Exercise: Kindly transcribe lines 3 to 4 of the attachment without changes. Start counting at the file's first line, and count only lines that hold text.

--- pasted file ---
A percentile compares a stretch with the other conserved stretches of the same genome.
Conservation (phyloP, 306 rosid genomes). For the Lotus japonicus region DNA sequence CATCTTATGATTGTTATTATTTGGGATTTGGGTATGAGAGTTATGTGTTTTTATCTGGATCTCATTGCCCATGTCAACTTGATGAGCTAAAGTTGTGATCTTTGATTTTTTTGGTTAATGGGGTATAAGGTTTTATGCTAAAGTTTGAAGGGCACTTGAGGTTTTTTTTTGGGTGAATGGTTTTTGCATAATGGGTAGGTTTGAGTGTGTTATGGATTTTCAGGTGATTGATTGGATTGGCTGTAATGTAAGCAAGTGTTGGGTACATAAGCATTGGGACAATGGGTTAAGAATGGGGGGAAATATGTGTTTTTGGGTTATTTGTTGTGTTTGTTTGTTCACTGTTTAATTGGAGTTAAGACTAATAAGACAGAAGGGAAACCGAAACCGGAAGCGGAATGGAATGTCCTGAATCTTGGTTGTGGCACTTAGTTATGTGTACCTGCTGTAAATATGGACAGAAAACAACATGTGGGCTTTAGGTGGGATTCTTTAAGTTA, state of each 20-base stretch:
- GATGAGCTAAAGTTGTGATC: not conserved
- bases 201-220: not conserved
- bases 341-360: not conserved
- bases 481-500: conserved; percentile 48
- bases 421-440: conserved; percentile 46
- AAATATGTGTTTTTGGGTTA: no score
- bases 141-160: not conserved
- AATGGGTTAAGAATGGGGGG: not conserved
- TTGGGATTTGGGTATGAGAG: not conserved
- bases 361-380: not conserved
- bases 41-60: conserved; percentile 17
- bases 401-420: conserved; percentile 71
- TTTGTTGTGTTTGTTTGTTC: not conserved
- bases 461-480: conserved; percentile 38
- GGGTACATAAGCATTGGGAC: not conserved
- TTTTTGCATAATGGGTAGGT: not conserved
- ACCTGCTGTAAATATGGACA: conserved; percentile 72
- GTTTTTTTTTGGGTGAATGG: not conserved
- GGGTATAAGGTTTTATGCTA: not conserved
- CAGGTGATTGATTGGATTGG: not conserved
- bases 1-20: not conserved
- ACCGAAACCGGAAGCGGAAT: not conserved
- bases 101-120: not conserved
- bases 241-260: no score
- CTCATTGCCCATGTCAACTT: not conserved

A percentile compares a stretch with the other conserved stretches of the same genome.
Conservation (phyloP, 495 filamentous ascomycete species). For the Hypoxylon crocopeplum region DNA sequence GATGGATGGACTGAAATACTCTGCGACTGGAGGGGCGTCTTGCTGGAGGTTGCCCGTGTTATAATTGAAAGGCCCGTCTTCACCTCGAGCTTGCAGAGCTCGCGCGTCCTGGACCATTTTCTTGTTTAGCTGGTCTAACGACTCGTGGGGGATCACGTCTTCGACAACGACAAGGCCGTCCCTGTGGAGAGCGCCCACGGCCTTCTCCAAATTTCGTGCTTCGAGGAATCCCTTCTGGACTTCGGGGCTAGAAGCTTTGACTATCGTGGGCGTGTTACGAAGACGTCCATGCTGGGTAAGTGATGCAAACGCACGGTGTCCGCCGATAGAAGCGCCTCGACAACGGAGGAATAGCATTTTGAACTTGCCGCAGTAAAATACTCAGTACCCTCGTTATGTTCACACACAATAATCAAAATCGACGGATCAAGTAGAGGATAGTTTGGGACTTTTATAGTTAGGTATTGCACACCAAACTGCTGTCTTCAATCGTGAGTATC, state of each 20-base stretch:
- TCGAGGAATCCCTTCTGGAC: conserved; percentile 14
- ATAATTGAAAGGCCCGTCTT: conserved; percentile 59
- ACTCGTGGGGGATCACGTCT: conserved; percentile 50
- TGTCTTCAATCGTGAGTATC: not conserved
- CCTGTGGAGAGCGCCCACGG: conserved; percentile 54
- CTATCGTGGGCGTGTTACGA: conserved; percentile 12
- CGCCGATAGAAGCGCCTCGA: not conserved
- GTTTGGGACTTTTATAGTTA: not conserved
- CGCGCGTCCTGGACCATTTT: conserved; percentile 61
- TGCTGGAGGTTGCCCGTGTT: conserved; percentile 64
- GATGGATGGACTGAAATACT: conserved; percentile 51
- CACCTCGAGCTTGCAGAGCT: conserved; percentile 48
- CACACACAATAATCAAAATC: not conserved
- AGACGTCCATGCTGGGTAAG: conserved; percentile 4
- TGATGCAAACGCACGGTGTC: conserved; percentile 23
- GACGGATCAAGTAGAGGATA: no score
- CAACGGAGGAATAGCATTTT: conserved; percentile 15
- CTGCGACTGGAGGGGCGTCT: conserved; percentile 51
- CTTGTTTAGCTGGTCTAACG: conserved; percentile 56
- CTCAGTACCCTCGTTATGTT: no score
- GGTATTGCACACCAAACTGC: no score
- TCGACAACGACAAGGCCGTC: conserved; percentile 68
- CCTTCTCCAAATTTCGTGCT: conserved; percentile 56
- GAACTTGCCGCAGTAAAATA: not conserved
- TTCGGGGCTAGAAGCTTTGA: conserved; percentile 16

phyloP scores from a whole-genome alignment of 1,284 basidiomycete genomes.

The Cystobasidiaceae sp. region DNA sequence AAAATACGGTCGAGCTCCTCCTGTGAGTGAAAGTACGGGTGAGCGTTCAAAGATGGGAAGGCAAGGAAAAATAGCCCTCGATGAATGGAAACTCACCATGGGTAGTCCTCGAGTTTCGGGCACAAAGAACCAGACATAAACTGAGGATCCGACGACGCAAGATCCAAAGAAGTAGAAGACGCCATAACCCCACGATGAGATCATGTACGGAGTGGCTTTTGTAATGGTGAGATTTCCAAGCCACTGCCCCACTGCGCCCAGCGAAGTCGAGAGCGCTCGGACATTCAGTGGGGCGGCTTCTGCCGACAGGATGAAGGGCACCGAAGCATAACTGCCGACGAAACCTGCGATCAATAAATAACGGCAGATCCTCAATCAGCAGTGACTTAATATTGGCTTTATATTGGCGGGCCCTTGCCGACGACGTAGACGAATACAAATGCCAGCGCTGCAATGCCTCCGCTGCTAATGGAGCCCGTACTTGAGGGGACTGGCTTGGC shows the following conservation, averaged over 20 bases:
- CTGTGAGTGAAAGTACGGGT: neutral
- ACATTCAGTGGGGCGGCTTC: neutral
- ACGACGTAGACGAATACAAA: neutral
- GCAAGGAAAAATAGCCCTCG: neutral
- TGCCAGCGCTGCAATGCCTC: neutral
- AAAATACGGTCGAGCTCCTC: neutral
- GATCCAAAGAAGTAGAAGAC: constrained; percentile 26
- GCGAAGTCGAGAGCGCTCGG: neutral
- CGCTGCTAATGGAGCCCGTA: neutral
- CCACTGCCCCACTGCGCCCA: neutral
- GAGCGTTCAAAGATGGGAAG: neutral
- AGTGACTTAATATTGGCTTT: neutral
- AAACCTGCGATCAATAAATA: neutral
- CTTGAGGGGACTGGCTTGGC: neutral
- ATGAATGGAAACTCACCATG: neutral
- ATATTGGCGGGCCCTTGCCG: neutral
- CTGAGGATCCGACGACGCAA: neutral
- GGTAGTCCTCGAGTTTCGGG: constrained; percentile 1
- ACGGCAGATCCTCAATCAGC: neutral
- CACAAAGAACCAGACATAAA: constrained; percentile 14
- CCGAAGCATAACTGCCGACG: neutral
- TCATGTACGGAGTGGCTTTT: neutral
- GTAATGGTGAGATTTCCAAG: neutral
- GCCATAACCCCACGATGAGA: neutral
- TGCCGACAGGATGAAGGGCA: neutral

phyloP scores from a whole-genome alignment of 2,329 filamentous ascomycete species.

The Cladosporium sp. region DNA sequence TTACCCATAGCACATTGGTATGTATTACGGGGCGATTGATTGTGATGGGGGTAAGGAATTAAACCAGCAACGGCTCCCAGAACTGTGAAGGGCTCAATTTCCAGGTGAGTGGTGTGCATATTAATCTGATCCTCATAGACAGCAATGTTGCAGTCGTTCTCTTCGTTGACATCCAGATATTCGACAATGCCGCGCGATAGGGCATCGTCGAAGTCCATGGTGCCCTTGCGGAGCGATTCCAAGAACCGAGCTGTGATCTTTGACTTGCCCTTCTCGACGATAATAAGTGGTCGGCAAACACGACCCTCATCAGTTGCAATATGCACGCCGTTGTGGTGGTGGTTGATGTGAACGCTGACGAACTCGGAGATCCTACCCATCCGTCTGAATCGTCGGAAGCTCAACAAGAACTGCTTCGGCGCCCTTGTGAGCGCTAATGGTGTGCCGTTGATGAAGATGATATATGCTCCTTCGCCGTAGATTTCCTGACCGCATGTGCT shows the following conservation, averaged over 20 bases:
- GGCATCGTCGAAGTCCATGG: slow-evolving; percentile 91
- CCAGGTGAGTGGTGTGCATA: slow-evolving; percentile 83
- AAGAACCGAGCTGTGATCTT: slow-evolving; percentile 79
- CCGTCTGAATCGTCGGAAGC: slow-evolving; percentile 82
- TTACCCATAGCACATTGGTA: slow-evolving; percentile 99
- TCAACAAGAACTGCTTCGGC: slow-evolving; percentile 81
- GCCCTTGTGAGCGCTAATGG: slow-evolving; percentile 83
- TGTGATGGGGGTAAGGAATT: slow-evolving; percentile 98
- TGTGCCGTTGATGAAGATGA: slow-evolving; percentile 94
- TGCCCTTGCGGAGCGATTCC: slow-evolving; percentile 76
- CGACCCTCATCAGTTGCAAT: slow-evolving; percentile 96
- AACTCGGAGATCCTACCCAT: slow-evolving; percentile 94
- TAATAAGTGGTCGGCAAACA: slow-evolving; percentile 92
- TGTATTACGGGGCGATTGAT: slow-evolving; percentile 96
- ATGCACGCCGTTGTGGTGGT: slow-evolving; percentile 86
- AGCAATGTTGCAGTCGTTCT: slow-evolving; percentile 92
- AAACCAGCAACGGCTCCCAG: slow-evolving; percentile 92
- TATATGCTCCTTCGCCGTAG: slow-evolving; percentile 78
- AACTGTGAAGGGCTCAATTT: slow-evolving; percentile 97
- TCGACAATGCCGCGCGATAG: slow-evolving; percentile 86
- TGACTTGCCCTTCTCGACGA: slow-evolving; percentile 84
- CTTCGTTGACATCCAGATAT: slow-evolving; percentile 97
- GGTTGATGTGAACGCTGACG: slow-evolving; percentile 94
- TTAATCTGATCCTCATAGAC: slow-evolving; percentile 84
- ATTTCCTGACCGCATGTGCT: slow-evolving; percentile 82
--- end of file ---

- GATGAGCTAAAGTTGTGATC: not conserved
- bases 201-220: not conserved